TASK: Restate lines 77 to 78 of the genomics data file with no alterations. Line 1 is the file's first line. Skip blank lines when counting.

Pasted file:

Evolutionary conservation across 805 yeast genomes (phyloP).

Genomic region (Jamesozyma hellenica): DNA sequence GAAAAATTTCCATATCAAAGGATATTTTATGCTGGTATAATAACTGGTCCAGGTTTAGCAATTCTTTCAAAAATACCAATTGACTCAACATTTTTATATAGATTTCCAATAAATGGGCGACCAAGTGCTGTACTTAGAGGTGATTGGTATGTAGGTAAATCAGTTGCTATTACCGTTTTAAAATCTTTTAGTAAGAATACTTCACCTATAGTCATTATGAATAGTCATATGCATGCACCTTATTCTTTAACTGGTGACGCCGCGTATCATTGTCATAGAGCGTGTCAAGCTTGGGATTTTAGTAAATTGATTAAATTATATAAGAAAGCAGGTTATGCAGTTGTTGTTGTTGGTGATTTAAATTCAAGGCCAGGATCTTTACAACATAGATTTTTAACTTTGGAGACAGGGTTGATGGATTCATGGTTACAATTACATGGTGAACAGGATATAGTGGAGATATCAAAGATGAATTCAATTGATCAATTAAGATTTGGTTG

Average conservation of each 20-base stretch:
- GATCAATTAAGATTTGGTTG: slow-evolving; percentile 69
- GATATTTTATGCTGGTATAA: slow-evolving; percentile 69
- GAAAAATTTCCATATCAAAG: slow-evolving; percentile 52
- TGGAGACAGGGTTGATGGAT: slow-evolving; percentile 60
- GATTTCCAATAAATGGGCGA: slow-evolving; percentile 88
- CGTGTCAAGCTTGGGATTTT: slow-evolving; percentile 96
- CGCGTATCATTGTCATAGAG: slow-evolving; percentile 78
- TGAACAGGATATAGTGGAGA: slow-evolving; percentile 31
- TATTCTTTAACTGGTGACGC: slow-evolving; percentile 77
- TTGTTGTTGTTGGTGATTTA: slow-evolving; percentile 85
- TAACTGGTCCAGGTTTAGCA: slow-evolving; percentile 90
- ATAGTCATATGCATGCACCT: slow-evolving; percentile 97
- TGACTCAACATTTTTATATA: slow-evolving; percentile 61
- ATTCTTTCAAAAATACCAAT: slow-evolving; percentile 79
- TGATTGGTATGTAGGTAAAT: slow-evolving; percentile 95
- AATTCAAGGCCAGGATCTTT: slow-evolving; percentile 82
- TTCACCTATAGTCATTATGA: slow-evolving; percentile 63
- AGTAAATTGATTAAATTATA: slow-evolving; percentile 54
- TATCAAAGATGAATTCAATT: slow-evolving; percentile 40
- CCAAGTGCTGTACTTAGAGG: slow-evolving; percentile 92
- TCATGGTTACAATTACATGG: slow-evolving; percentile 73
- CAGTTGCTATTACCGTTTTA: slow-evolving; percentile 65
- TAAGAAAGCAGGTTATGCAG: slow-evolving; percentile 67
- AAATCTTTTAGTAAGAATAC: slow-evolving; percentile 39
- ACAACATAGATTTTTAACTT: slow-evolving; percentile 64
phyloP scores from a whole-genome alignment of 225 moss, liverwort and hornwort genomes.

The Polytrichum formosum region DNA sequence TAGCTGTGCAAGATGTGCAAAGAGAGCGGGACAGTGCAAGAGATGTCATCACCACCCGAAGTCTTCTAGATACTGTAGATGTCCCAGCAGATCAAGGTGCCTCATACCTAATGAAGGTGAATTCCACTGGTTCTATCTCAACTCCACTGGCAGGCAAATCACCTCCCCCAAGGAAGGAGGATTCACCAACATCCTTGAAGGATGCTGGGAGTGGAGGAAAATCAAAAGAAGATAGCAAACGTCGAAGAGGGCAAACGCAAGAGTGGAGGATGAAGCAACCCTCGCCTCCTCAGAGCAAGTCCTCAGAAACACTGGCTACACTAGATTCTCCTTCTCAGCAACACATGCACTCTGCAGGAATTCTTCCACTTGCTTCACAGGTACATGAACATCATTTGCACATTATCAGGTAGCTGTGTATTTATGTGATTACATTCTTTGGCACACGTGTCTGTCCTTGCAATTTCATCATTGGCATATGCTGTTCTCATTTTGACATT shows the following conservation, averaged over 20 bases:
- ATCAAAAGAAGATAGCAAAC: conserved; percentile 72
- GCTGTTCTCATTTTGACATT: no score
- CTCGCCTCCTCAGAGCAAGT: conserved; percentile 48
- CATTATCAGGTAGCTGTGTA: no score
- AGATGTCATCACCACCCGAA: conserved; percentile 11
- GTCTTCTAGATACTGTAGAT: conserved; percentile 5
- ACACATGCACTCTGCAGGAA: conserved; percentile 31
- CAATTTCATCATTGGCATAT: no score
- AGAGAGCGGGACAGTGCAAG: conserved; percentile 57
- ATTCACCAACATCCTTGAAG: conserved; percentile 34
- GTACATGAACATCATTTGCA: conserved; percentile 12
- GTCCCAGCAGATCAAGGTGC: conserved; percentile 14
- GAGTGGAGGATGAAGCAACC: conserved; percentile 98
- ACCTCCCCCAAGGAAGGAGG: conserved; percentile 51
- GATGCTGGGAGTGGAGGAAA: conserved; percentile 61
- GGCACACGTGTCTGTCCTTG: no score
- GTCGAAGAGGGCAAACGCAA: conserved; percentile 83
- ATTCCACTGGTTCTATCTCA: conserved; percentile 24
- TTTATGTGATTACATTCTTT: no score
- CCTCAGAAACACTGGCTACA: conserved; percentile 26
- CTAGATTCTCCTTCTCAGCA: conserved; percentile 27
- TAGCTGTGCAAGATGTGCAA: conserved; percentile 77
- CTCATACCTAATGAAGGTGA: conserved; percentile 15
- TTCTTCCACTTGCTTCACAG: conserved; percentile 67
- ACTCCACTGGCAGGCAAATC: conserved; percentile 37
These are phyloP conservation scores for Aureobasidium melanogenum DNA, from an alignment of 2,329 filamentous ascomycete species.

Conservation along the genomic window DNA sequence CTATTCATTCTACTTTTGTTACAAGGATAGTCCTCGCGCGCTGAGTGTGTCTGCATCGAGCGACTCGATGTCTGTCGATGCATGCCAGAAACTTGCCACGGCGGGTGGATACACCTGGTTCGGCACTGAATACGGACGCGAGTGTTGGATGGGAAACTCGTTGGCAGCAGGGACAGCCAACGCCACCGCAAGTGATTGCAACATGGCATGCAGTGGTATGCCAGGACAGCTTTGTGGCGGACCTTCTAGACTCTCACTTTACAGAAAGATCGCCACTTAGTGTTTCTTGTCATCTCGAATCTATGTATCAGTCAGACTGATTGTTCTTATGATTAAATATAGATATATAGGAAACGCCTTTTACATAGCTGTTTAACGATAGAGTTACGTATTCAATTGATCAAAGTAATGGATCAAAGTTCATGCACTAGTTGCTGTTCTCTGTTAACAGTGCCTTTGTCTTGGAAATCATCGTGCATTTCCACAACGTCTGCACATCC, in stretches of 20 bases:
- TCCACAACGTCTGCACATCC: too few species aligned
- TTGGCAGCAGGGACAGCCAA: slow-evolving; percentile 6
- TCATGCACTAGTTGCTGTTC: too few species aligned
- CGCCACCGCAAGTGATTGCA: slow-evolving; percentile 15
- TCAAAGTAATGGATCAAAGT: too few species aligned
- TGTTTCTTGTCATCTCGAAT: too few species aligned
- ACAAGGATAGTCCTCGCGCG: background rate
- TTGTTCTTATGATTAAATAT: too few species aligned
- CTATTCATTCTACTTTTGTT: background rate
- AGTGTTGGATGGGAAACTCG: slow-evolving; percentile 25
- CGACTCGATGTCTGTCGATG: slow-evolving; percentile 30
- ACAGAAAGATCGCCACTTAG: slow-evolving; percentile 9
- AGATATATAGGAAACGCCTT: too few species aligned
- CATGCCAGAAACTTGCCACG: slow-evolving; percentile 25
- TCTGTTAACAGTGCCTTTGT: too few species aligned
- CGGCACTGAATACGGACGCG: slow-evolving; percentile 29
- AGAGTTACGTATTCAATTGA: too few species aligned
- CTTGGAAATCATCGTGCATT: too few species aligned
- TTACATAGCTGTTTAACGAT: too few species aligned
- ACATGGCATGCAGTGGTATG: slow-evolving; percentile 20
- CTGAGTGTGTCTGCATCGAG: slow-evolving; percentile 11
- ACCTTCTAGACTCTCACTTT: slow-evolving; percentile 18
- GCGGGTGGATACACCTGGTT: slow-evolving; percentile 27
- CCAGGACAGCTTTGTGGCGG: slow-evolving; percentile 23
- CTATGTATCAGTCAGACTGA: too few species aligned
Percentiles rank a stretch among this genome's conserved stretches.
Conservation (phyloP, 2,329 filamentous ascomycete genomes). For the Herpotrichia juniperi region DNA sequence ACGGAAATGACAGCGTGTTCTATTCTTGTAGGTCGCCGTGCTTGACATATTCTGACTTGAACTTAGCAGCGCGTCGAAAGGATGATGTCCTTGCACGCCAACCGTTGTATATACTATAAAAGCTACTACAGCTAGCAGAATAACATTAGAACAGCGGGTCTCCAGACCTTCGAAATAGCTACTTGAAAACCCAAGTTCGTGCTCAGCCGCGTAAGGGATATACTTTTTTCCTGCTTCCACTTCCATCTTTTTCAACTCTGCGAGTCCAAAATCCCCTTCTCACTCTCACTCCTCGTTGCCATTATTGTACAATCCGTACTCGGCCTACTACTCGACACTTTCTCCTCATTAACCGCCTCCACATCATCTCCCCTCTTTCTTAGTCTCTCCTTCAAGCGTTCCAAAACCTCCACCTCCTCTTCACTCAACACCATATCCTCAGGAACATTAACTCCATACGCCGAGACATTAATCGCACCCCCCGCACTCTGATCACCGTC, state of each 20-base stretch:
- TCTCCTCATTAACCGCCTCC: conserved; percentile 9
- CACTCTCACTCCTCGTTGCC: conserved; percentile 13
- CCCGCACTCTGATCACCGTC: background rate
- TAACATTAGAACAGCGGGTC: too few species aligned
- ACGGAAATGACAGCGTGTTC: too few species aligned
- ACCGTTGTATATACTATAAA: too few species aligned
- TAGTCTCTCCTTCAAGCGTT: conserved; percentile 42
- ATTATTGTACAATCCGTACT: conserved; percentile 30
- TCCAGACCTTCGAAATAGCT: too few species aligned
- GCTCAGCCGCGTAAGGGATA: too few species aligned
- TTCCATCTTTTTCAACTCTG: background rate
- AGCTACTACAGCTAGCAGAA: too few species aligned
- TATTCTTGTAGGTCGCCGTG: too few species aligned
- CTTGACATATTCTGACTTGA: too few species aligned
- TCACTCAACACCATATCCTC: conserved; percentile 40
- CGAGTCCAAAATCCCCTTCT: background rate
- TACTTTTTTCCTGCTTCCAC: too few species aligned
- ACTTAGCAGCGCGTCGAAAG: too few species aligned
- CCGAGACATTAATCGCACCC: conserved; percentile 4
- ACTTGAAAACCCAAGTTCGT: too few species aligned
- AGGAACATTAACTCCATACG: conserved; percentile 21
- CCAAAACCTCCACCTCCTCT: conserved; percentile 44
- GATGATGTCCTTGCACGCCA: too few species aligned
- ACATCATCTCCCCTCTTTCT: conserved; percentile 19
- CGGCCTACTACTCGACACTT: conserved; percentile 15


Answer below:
- ACATGGCATGCAGTGGTATG: slow-evolving; percentile 20
- CTGAGTGTGTCTGCATCGAG: slow-evolving; percentile 11